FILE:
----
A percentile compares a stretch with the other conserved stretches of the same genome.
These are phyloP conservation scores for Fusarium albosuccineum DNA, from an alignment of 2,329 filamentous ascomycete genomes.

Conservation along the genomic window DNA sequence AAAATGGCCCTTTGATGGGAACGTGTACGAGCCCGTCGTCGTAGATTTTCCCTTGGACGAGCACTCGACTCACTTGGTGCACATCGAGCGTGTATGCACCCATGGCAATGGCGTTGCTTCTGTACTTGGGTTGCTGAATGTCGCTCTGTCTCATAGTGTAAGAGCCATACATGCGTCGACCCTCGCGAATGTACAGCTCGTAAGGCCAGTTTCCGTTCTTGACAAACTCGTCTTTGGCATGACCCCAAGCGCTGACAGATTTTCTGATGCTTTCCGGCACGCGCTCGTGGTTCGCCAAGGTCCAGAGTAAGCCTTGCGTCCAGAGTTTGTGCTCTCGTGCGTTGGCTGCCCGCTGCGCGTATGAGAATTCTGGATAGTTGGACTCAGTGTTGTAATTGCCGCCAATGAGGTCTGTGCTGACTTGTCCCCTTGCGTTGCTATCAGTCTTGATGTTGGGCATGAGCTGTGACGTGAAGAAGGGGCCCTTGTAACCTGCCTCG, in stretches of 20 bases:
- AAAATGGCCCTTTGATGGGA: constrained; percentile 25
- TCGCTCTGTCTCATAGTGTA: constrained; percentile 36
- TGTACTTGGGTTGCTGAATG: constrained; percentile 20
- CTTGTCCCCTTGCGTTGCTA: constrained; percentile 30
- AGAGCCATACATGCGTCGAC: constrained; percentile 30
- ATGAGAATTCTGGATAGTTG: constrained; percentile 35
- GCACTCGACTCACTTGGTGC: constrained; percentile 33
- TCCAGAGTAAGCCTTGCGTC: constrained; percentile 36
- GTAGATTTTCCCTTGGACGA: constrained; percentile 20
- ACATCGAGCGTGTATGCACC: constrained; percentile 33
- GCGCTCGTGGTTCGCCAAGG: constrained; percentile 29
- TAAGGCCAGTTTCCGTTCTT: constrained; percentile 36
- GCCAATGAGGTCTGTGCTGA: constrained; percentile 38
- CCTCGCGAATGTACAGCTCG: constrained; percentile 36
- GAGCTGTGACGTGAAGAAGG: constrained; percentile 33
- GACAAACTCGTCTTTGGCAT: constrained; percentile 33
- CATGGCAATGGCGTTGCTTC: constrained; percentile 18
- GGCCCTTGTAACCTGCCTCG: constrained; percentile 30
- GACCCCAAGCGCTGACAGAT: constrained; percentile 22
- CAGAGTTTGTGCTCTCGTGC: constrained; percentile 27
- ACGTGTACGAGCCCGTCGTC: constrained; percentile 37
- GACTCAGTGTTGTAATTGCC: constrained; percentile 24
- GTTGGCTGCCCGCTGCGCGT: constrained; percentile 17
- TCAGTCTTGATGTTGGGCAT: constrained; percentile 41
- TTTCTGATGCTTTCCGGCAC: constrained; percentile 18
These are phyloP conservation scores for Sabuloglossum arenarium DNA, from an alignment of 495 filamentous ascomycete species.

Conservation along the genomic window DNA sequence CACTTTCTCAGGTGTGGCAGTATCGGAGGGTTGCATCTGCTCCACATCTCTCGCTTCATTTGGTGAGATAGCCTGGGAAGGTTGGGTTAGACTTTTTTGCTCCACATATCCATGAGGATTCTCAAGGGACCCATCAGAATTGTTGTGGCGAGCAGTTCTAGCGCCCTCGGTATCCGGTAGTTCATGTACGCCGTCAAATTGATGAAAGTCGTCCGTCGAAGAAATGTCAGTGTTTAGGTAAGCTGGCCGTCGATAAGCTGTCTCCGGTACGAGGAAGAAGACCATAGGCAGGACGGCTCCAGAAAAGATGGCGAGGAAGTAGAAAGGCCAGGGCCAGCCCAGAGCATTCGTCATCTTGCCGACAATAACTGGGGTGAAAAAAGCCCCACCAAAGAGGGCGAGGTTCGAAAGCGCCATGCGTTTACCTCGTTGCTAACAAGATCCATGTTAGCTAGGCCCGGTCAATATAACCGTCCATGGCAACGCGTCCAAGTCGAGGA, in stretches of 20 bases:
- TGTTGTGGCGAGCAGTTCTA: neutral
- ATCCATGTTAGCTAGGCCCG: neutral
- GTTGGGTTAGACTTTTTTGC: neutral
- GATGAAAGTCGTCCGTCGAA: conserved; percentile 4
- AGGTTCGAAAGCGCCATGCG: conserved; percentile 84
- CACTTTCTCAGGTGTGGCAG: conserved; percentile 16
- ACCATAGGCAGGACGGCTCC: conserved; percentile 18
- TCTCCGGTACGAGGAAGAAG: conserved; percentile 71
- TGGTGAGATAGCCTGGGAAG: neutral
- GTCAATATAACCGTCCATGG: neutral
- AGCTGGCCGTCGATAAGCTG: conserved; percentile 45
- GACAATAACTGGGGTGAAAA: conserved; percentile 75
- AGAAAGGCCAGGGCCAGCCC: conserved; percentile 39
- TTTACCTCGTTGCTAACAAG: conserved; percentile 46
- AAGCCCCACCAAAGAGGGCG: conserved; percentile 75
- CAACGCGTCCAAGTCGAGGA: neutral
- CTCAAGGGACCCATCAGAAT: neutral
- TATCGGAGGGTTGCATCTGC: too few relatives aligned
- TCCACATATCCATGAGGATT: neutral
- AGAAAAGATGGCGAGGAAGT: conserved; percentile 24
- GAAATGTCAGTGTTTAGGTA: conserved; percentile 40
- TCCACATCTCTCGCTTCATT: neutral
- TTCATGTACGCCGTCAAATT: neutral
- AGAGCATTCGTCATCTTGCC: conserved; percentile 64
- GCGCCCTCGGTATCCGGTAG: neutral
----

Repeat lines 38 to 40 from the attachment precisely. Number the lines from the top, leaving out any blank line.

- TCTCCGGTACGAGGAAGAAG: conserved; percentile 71
- TGGTGAGATAGCCTGGGAAG: neutral
- GTCAATATAACCGTCCATGG: neutral